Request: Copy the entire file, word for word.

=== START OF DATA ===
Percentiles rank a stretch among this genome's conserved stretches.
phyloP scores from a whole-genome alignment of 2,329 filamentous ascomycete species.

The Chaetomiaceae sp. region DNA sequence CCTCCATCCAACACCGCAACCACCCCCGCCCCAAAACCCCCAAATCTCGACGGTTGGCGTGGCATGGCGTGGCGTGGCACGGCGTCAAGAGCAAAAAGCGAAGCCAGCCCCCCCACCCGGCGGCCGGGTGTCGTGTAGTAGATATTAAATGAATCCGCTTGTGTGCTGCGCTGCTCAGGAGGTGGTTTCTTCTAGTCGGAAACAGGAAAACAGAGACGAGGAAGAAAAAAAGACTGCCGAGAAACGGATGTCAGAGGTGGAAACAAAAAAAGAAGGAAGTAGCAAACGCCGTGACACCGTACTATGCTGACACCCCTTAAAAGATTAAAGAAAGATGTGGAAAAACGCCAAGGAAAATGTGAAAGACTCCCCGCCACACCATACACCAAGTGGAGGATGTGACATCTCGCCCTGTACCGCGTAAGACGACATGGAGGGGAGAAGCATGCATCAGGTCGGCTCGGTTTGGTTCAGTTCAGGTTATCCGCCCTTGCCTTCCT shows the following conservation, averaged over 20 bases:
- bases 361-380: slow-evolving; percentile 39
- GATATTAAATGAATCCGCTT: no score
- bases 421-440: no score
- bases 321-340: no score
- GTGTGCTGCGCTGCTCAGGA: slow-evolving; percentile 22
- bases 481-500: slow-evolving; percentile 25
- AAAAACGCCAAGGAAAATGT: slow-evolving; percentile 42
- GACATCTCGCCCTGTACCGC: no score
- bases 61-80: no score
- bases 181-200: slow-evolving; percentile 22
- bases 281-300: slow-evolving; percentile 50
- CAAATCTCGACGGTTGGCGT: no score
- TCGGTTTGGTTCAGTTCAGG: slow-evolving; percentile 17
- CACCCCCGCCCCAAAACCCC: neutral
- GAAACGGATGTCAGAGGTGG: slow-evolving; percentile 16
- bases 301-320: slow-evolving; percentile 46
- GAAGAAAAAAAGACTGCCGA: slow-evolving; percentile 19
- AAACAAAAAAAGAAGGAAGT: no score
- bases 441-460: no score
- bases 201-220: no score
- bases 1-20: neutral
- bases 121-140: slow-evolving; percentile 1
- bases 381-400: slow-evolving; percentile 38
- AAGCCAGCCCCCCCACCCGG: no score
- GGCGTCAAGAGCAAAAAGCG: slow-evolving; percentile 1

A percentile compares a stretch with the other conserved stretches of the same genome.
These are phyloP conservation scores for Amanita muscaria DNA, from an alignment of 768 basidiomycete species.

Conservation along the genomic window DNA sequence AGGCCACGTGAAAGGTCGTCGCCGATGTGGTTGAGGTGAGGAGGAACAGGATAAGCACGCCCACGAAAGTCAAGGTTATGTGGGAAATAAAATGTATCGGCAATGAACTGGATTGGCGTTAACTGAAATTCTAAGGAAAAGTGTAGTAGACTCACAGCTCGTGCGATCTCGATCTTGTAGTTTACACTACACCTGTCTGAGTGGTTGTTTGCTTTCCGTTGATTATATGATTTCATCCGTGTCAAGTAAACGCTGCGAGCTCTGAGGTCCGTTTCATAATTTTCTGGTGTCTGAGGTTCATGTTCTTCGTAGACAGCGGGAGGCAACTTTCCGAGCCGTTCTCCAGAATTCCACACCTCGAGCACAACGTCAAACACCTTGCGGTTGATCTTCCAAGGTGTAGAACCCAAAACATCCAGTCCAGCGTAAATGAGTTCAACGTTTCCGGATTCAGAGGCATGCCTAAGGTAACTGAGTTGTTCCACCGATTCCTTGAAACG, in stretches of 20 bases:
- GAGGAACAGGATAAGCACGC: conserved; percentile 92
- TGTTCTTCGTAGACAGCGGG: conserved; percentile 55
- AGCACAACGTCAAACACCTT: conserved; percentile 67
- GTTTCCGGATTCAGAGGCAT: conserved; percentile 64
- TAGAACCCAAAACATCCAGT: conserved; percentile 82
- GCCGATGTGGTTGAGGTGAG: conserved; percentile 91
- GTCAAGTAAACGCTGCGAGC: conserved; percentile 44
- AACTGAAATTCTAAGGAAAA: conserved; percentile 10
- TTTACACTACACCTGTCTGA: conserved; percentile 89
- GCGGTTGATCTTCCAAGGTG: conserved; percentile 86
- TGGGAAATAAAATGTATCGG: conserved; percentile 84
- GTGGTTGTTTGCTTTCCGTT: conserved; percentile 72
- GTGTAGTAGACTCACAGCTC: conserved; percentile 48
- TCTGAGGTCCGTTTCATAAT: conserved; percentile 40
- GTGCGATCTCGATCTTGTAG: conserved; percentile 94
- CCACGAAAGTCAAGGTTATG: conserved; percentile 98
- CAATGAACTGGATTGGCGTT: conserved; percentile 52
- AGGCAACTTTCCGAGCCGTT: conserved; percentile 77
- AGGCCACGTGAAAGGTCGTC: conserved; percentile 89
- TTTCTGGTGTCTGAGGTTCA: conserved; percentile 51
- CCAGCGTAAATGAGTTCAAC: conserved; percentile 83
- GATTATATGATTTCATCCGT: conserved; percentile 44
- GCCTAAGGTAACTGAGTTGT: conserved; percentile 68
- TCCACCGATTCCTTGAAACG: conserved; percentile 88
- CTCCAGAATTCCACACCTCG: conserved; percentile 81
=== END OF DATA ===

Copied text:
Percentiles rank a stretch among this genome's conserved stretches.
phyloP scores from a whole-genome alignment of 2,329 filamentous ascomycete species.

The Chaetomiaceae sp. region DNA sequence CCTCCATCCAACACCGCAACCACCCCCGCCCCAAAACCCCCAAATCTCGACGGTTGGCGTGGCATGGCGTGGCGTGGCACGGCGTCAAGAGCAAAAAGCGAAGCCAGCCCCCCCACCCGGCGGCCGGGTGTCGTGTAGTAGATATTAAATGAATCCGCTTGTGTGCTGCGCTGCTCAGGAGGTGGTTTCTTCTAGTCGGAAACAGGAAAACAGAGACGAGGAAGAAAAAAAGACTGCCGAGAAACGGATGTCAGAGGTGGAAACAAAAAAAGAAGGAAGTAGCAAACGCCGTGACACCGTACTATGCTGACACCCCTTAAAAGATTAAAGAAAGATGTGGAAAAACGCCAAGGAAAATGTGAAAGACTCCCCGCCACACCATACACCAAGTGGAGGATGTGACATCTCGCCCTGTACCGCGTAAGACGACATGGAGGGGAGAAGCATGCATCAGGTCGGCTCGGTTTGGTTCAGTTCAGGTTATCCGCCCTTGCCTTCCT shows the following conservation, averaged over 20 bases:
- bases 361-380: slow-evolving; percentile 39
- GATATTAAATGAATCCGCTT: no score
- bases 421-440: no score
- bases 321-340: no score
- GTGTGCTGCGCTGCTCAGGA: slow-evolving; percentile 22
- bases 481-500: slow-evolving; percentile 25
- AAAAACGCCAAGGAAAATGT: slow-evolving; percentile 42
- GACATCTCGCCCTGTACCGC: no score
- bases 61-80: no score
- bases 181-200: slow-evolving; percentile 22
- bases 281-300: slow-evolving; percentile 50
- CAAATCTCGACGGTTGGCGT: no score
- TCGGTTTGGTTCAGTTCAGG: slow-evolving; percentile 17
- CACCCCCGCCCCAAAACCCC: neutral
- GAAACGGATGTCAGAGGTGG: slow-evolving; percentile 16
- bases 301-320: slow-evolving; percentile 46
- GAAGAAAAAAAGACTGCCGA: slow-evolving; percentile 19
- AAACAAAAAAAGAAGGAAGT: no score
- bases 441-460: no score
- bases 201-220: no score
- bases 1-20: neutral
- bases 121-140: slow-evolving; percentile 1
- bases 381-400: slow-evolving; percentile 38
- AAGCCAGCCCCCCCACCCGG: no score
- GGCGTCAAGAGCAAAAAGCG: slow-evolving; percentile 1

A percentile compares a stretch with the other conserved stretches of the same genome.
These are phyloP conservation scores for Amanita muscaria DNA, from an alignment of 768 basidiomycete species.

Conservation along the genomic window DNA sequence AGGCCACGTGAAAGGTCGTCGCCGATGTGGTTGAGGTGAGGAGGAACAGGATAAGCACGCCCACGAAAGTCAAGGTTATGTGGGAAATAAAATGTATCGGCAATGAACTGGATTGGCGTTAACTGAAATTCTAAGGAAAAGTGTAGTAGACTCACAGCTCGTGCGATCTCGATCTTGTAGTTTACACTACACCTGTCTGAGTGGTTGTTTGCTTTCCGTTGATTATATGATTTCATCCGTGTCAAGTAAACGCTGCGAGCTCTGAGGTCCGTTTCATAATTTTCTGGTGTCTGAGGTTCATGTTCTTCGTAGACAGCGGGAGGCAACTTTCCGAGCCGTTCTCCAGAATTCCACACCTCGAGCACAACGTCAAACACCTTGCGGTTGATCTTCCAAGGTGTAGAACCCAAAACATCCAGTCCAGCGTAAATGAGTTCAACGTTTCCGGATTCAGAGGCATGCCTAAGGTAACTGAGTTGTTCCACCGATTCCTTGAAACG, in stretches of 20 bases:
- GAGGAACAGGATAAGCACGC: conserved; percentile 92
- TGTTCTTCGTAGACAGCGGG: conserved; percentile 55
- AGCACAACGTCAAACACCTT: conserved; percentile 67
- GTTTCCGGATTCAGAGGCAT: conserved; percentile 64
- TAGAACCCAAAACATCCAGT: conserved; percentile 82
- GCCGATGTGGTTGAGGTGAG: conserved; percentile 91
- GTCAAGTAAACGCTGCGAGC: conserved; percentile 44
- AACTGAAATTCTAAGGAAAA: conserved; percentile 10
- TTTACACTACACCTGTCTGA: conserved; percentile 89
- GCGGTTGATCTTCCAAGGTG: conserved; percentile 86
- TGGGAAATAAAATGTATCGG: conserved; percentile 84
- GTGGTTGTTTGCTTTCCGTT: conserved; percentile 72
- GTGTAGTAGACTCACAGCTC: conserved; percentile 48
- TCTGAGGTCCGTTTCATAAT: conserved; percentile 40
- GTGCGATCTCGATCTTGTAG: conserved; percentile 94
- CCACGAAAGTCAAGGTTATG: conserved; percentile 98
- CAATGAACTGGATTGGCGTT: conserved; percentile 52
- AGGCAACTTTCCGAGCCGTT: conserved; percentile 77
- AGGCCACGTGAAAGGTCGTC: conserved; percentile 89
- TTTCTGGTGTCTGAGGTTCA: conserved; percentile 51
- CCAGCGTAAATGAGTTCAAC: conserved; percentile 83
- GATTATATGATTTCATCCGT: conserved; percentile 44
- GCCTAAGGTAACTGAGTTGT: conserved; percentile 68
- TCCACCGATTCCTTGAAACG: conserved; percentile 88
- CTCCAGAATTCCACACCTCG: conserved; percentile 81